ALMOST EVERY WEEKEND for the last couple of months. I have sat at the typewriter at home, trying to write an article that I have been unable to write. Much of it is easy - a review of a book about the origins of most American Jews. The rest of it, though, is very hard to write. It has to do with whom I am, where I came from and finally why I care so much about all this.

The last part of that is what troubles me. Why should I care that I can't trace my ancestry back more than two generations - that it plunges into the darkness of the Eastern European ghetto sometimes around the turn of the century? Why should I envy people like my wife who know they are descended from Great Lakes ship captains and people who came from England and Ireland?

I bring this up now because of "Roots" which has been running on television and because persons in my office are talking about it. Some of these persons are black and it is clear that "Roots" has affected them profoundly. They would like to know something of their own roots, like to know what Alex Haley has found out - where they came from and who their ancestors were. I ask them why they care because I am interested in finding out why I care. They say they are interested and leave it at that. Only that is no answer at all.

Maybe it's the times, maybe the Bicentennial had something to do with it, but it seems to me that lots of people are searching for their roots. Everytime I've done a column in which I mentioned my family, helpful people have called to tell me that I could go to the National Archieves to find the manifest of the immigrant ships. They say it would be a start. For me, it would also be the end of the road.

I have two friends who are researching their own roots. They spend evenings with aging relatives, tape recording recollections and praying that the relative will live for yet another session. I met a man at a party who told me that he was saving to go to Russia. He has it all figured out. He will go to where the archives of the army are kept and he will look for an ancestor who supposedly fought with the star against Napoleon. It will cost him a bundle, but he doesn't seem to care. The past for him is more important than the future.

I have made a pass at this sort of thing myself. My grandparents are gone now, so I have sat with my mother, a map on my lap, and I have asked her to recall her childhood in Europe - whether it was half a day by horse and cart to Warsaw or a day. These things are important. Half a day means that the town on the map where my finger rests is the place where she was born. I try to imagine it, but all I see is the set from "Fiddler on the Roof."

But it is useless. You can find the town and listen to some of the stories, but the generation before my grandparent's is lost forever - obliterated in a succession of programs and flights and, finally, the holocaust of World War II. There is a family story that my mother's grandfather was a giant of a man and that the English equivalant of his name would be something like "Big Harry." I don't believe the story, but I see the man nonetheless. He towers above everyone else, a tall man with a long beard - proud, regal, devout. There is another story about an ancestor who was supposed to be a horse thief. I don't believe that one either, but it appeals to me anyway - adds a dash of romance, I think.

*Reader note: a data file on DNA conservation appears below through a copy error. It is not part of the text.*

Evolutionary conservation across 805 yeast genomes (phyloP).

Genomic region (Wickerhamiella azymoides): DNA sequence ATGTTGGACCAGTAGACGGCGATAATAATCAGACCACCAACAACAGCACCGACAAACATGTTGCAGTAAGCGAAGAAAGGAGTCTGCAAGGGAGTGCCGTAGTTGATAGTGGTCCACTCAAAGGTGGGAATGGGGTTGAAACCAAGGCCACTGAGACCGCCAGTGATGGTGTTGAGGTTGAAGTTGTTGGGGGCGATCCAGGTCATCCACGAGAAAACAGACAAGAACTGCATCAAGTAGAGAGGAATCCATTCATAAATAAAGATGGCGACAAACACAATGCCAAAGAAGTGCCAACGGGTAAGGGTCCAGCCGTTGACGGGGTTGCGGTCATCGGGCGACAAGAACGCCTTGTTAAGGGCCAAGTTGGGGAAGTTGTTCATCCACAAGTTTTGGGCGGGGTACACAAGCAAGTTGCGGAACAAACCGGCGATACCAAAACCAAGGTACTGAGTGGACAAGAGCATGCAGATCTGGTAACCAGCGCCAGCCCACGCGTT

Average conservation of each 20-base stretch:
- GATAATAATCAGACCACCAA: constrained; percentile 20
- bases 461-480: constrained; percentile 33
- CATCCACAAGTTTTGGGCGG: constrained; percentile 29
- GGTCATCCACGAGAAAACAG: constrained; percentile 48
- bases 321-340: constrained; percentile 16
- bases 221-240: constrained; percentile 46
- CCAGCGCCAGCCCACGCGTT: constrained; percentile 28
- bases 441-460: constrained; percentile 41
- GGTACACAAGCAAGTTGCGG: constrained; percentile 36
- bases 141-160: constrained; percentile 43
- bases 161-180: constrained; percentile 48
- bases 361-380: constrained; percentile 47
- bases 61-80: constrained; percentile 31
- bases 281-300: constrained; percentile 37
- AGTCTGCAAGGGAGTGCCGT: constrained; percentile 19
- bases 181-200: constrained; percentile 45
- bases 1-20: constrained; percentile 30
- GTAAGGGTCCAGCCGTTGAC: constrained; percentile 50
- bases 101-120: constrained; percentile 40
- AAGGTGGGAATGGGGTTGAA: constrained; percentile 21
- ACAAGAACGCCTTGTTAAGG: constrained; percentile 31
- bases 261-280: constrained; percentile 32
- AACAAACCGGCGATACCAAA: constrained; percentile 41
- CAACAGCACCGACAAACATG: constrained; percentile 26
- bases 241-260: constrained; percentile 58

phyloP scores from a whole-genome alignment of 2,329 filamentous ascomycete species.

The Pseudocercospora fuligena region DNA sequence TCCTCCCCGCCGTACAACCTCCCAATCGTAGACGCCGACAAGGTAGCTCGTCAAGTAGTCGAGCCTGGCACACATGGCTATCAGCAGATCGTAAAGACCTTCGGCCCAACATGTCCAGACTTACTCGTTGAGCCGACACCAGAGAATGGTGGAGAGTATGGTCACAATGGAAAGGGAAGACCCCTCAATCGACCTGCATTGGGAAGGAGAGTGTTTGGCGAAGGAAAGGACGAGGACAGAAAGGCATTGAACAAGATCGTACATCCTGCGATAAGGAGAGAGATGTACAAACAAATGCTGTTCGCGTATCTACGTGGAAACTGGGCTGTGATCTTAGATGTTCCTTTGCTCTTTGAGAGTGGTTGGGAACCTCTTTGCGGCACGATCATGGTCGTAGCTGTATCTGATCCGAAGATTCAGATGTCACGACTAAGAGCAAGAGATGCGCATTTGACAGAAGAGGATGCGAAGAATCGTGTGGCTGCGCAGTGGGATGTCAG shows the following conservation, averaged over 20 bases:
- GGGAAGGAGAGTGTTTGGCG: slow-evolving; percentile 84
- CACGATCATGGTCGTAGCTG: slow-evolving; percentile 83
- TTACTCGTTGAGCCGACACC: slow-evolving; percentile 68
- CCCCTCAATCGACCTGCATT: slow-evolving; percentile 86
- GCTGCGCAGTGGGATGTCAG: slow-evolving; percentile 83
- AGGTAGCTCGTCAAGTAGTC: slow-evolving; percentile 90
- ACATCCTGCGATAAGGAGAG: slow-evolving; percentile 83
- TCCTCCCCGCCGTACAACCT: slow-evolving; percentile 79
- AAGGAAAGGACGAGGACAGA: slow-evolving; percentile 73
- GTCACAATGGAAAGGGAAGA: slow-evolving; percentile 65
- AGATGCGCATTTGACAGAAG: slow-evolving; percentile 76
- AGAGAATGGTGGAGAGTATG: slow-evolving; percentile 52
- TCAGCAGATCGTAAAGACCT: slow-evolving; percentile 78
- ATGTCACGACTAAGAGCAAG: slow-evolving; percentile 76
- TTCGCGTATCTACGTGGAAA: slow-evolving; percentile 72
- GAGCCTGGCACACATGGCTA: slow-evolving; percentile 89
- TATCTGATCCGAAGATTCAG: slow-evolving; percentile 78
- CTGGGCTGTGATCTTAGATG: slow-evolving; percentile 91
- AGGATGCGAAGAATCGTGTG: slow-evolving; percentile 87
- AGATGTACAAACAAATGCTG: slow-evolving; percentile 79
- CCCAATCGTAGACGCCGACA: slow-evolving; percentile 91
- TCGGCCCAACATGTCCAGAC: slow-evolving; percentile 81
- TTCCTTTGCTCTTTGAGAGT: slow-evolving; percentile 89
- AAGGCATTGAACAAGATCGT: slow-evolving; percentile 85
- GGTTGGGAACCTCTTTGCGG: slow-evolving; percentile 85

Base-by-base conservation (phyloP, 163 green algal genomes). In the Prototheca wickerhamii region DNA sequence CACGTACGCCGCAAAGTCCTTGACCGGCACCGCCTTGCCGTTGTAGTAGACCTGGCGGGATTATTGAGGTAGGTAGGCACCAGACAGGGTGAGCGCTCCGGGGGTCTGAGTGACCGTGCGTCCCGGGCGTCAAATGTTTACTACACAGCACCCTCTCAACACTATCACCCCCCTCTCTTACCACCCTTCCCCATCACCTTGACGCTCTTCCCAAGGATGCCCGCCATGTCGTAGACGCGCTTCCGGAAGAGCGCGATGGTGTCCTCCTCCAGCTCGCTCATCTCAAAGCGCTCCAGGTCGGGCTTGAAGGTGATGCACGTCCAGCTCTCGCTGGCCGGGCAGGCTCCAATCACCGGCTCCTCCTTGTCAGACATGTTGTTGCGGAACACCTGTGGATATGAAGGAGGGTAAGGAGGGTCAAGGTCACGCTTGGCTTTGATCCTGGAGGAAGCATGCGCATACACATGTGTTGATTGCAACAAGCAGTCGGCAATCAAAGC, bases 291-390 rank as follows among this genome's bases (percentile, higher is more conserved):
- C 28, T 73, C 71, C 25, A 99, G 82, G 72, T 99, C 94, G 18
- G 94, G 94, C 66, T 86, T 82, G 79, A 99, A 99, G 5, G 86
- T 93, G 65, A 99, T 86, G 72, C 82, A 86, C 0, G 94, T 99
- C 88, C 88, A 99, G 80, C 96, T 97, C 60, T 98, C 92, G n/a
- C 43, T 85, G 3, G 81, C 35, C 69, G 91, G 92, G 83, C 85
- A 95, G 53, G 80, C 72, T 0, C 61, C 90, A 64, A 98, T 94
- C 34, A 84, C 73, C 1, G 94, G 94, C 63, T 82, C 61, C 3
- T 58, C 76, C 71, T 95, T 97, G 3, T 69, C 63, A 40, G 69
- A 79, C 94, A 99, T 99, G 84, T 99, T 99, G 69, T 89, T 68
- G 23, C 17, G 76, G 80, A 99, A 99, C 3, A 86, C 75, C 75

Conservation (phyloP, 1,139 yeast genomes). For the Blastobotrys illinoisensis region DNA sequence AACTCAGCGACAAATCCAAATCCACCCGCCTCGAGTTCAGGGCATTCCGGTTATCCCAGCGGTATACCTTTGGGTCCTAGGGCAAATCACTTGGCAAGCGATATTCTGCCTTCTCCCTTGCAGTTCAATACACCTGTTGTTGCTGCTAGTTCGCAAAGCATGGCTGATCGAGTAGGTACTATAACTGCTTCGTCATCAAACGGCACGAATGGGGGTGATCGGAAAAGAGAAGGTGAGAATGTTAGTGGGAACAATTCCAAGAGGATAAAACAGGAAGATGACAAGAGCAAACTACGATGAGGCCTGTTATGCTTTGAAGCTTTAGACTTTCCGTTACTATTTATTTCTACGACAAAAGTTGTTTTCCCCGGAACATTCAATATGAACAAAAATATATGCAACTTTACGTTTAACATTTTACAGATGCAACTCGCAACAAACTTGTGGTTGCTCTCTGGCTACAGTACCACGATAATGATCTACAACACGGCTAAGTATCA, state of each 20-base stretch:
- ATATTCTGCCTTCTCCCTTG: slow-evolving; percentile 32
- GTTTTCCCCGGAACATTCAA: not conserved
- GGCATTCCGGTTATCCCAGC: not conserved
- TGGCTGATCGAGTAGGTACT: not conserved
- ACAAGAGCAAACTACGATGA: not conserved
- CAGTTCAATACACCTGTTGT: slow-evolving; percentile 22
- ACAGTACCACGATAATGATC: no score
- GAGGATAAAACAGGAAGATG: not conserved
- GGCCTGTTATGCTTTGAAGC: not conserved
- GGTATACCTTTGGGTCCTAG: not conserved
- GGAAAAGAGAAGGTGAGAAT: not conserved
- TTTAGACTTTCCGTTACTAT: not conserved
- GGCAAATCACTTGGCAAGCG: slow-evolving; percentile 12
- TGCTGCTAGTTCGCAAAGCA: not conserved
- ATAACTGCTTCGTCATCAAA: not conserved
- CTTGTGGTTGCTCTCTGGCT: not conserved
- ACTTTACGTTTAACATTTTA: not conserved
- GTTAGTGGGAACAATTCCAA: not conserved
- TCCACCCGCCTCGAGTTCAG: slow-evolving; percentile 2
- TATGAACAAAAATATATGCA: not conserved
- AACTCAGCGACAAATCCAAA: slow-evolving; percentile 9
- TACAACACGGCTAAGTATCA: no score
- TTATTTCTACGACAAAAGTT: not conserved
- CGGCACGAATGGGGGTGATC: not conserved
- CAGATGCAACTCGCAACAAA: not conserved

But my problems are nothing compared to those of blacks. My ancestors took their names, their customs and their religion with them on the boat, and if some of them plunged into the melting pot and drowned, changing their names, for instance, then they did it out of choice. Blacks had no choice. They lost their names, their religions, their customs and their freedom - their sense of identity as a people. It is cruel to rob a people of their past.

But the question remains why it all matters - why it is not enough to be just what we are.I think some of it has to do with the geographical rootlessness of American society and I think some of it has to do with another kind of rootlessness - how you can be in one business one year and another the next year and lose, in the process, the ability to define yourself by what you do. Some of it has to do with having children and what that does to you - how it makes you think of your father and his father and all the fathers that went before. Suddenly, you are part of a process.

But I think, too, that we tend to pay more attention to our ancestors the older we get and the more we appreciate our own limitations. I don't know when you stop thinking that you'll be President of the United States or Babe Ruth or whatever your private little fantasy may be. Maybe there's no single moment. But when the time comes, it is then I think, that you want to see yourself as part of a process, to know that something came before and something will come afterwards and maybe along the line there was a person of consequence - a king, a scholar, a great warrior or maybe a giant of a man with a white beard and a proud look in his eye who exists only in your imagination.